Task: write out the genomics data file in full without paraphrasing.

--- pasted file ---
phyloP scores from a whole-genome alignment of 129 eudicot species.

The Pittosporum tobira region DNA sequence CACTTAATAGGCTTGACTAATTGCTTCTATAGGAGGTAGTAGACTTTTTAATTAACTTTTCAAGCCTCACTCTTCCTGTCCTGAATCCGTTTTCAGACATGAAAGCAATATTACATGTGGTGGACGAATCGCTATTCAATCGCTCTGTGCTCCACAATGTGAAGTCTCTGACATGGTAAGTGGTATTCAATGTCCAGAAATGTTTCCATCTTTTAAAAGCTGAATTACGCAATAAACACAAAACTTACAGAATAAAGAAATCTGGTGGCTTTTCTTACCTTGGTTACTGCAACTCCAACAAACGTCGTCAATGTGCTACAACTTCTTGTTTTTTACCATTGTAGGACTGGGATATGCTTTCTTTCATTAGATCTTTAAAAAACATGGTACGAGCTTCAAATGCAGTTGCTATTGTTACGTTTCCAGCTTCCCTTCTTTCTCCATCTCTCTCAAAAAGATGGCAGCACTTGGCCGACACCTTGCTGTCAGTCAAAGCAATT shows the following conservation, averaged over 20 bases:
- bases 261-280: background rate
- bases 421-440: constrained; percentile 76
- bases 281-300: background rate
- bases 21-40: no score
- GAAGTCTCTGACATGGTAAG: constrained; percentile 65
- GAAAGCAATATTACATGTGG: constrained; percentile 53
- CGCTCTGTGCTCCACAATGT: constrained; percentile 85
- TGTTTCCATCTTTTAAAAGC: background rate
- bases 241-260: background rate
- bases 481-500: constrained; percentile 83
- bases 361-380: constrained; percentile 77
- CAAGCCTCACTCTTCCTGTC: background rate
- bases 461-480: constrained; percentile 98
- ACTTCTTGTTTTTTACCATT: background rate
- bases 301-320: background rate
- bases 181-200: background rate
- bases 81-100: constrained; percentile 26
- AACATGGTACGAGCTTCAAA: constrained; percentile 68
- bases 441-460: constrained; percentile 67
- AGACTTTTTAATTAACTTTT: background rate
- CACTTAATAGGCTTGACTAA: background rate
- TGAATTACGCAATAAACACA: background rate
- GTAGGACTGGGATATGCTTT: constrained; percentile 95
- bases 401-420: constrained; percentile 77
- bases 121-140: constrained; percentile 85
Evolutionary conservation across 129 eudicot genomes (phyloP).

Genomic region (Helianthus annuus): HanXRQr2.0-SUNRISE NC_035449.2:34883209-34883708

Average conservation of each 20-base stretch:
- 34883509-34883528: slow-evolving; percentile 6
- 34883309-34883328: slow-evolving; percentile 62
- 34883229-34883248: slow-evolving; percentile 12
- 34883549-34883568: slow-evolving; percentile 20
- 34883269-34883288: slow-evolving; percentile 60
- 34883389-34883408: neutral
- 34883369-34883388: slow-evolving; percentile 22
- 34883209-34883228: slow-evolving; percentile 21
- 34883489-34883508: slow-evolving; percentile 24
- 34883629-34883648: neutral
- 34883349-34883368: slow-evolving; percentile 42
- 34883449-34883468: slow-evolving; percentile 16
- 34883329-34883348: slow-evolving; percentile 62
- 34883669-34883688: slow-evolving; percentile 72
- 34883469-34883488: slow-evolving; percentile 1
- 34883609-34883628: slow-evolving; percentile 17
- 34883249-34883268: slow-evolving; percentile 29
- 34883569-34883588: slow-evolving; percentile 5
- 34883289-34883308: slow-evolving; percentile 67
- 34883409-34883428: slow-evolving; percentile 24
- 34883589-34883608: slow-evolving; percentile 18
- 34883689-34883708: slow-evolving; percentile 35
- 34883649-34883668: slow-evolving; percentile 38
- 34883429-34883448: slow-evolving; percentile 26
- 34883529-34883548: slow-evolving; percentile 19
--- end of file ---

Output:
phyloP scores from a whole-genome alignment of 129 eudicot species.

The Pittosporum tobira region DNA sequence CACTTAATAGGCTTGACTAATTGCTTCTATAGGAGGTAGTAGACTTTTTAATTAACTTTTCAAGCCTCACTCTTCCTGTCCTGAATCCGTTTTCAGACATGAAAGCAATATTACATGTGGTGGACGAATCGCTATTCAATCGCTCTGTGCTCCACAATGTGAAGTCTCTGACATGGTAAGTGGTATTCAATGTCCAGAAATGTTTCCATCTTTTAAAAGCTGAATTACGCAATAAACACAAAACTTACAGAATAAAGAAATCTGGTGGCTTTTCTTACCTTGGTTACTGCAACTCCAACAAACGTCGTCAATGTGCTACAACTTCTTGTTTTTTACCATTGTAGGACTGGGATATGCTTTCTTTCATTAGATCTTTAAAAAACATGGTACGAGCTTCAAATGCAGTTGCTATTGTTACGTTTCCAGCTTCCCTTCTTTCTCCATCTCTCTCAAAAAGATGGCAGCACTTGGCCGACACCTTGCTGTCAGTCAAAGCAATT shows the following conservation, averaged over 20 bases:
- bases 261-280: background rate
- bases 421-440: constrained; percentile 76
- bases 281-300: background rate
- bases 21-40: no score
- GAAGTCTCTGACATGGTAAG: constrained; percentile 65
- GAAAGCAATATTACATGTGG: constrained; percentile 53
- CGCTCTGTGCTCCACAATGT: constrained; percentile 85
- TGTTTCCATCTTTTAAAAGC: background rate
- bases 241-260: background rate
- bases 481-500: constrained; percentile 83
- bases 361-380: constrained; percentile 77
- CAAGCCTCACTCTTCCTGTC: background rate
- bases 461-480: constrained; percentile 98
- ACTTCTTGTTTTTTACCATT: background rate
- bases 301-320: background rate
- bases 181-200: background rate
- bases 81-100: constrained; percentile 26
- AACATGGTACGAGCTTCAAA: constrained; percentile 68
- bases 441-460: constrained; percentile 67
- AGACTTTTTAATTAACTTTT: background rate
- CACTTAATAGGCTTGACTAA: background rate
- TGAATTACGCAATAAACACA: background rate
- GTAGGACTGGGATATGCTTT: constrained; percentile 95
- bases 401-420: constrained; percentile 77
- bases 121-140: constrained; percentile 85
Evolutionary conservation across 129 eudicot genomes (phyloP).

Genomic region (Helianthus annuus): HanXRQr2.0-SUNRISE NC_035449.2:34883209-34883708

Average conservation of each 20-base stretch:
- 34883509-34883528: slow-evolving; percentile 6
- 34883309-34883328: slow-evolving; percentile 62
- 34883229-34883248: slow-evolving; percentile 12
- 34883549-34883568: slow-evolving; percentile 20
- 34883269-34883288: slow-evolving; percentile 60
- 34883389-34883408: neutral
- 34883369-34883388: slow-evolving; percentile 22
- 34883209-34883228: slow-evolving; percentile 21
- 34883489-34883508: slow-evolving; percentile 24
- 34883629-34883648: neutral
- 34883349-34883368: slow-evolving; percentile 42
- 34883449-34883468: slow-evolving; percentile 16
- 34883329-34883348: slow-evolving; percentile 62
- 34883669-34883688: slow-evolving; percentile 72
- 34883469-34883488: slow-evolving; percentile 1
- 34883609-34883628: slow-evolving; percentile 17
- 34883249-34883268: slow-evolving; percentile 29
- 34883569-34883588: slow-evolving; percentile 5
- 34883289-34883308: slow-evolving; percentile 67
- 34883409-34883428: slow-evolving; percentile 24
- 34883589-34883608: slow-evolving; percentile 18
- 34883689-34883708: slow-evolving; percentile 35
- 34883649-34883668: slow-evolving; percentile 38
- 34883429-34883448: slow-evolving; percentile 26
- 34883529-34883548: slow-evolving; percentile 19